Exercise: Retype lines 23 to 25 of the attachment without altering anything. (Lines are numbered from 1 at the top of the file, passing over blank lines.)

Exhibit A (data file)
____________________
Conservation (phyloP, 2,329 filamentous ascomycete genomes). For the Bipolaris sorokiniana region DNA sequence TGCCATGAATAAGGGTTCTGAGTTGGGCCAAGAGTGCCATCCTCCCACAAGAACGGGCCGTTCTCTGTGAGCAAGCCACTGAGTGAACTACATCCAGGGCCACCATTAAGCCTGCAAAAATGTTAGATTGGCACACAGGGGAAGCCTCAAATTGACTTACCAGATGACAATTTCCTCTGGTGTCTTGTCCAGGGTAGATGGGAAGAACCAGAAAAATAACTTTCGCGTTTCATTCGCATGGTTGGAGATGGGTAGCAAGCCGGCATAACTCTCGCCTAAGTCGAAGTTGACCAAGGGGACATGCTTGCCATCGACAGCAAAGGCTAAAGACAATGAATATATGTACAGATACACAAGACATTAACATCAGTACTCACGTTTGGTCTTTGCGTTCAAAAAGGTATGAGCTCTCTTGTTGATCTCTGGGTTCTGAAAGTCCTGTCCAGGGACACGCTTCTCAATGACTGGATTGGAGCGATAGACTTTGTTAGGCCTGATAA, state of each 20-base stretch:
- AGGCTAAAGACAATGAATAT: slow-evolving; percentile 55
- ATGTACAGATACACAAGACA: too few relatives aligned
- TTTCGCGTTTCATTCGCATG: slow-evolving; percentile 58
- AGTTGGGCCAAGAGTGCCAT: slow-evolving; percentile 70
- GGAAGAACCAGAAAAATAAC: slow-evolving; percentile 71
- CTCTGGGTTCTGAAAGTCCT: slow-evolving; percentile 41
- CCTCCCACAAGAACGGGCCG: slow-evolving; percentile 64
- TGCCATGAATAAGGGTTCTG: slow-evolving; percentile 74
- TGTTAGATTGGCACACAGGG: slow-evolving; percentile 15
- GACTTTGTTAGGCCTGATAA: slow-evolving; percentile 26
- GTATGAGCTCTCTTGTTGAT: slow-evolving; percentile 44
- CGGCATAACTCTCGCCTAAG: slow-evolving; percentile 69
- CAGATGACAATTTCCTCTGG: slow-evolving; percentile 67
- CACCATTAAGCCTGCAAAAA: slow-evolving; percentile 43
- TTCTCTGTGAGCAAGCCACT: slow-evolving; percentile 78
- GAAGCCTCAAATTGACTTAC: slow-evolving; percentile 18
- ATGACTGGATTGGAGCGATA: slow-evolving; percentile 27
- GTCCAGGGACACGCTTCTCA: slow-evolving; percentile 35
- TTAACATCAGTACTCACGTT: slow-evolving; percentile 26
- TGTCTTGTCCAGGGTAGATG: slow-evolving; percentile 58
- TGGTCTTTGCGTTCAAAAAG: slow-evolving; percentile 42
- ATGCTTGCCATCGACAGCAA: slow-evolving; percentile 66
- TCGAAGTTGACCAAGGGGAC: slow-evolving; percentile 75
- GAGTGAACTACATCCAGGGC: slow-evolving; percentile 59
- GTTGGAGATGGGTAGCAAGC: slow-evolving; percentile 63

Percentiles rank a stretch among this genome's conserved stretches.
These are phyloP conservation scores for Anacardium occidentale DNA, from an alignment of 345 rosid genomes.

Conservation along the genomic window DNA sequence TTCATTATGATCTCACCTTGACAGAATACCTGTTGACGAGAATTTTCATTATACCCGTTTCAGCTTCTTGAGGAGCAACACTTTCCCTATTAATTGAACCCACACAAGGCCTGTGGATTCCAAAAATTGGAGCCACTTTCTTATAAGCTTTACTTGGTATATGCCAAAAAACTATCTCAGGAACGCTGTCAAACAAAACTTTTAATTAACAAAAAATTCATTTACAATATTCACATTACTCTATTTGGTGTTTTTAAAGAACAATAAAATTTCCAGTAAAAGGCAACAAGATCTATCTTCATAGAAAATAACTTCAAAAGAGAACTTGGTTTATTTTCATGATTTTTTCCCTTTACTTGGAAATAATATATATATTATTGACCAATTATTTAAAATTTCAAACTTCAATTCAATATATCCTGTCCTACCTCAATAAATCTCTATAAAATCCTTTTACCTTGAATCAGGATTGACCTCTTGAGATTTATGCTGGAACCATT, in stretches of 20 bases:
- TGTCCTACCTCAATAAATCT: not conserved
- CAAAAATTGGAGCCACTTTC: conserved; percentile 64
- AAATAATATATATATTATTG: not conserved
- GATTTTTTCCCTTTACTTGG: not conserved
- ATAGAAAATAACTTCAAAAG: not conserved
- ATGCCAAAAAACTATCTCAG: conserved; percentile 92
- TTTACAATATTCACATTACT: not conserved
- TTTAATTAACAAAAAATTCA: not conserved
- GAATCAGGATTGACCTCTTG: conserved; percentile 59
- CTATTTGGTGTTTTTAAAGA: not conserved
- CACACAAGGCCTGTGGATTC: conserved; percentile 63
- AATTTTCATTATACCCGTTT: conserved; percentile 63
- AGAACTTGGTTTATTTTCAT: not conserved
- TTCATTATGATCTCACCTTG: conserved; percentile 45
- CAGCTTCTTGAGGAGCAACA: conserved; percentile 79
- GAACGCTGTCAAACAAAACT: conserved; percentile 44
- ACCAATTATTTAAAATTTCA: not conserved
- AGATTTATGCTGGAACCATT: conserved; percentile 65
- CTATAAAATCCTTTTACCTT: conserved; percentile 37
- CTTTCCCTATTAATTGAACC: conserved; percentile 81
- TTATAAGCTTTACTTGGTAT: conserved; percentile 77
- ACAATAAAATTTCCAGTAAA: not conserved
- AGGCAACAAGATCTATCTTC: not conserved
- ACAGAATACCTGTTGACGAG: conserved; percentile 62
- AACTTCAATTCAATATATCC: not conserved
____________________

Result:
- ATGCTTGCCATCGACAGCAA: slow-evolving; percentile 66
- TCGAAGTTGACCAAGGGGAC: slow-evolving; percentile 75
- GAGTGAACTACATCCAGGGC: slow-evolving; percentile 59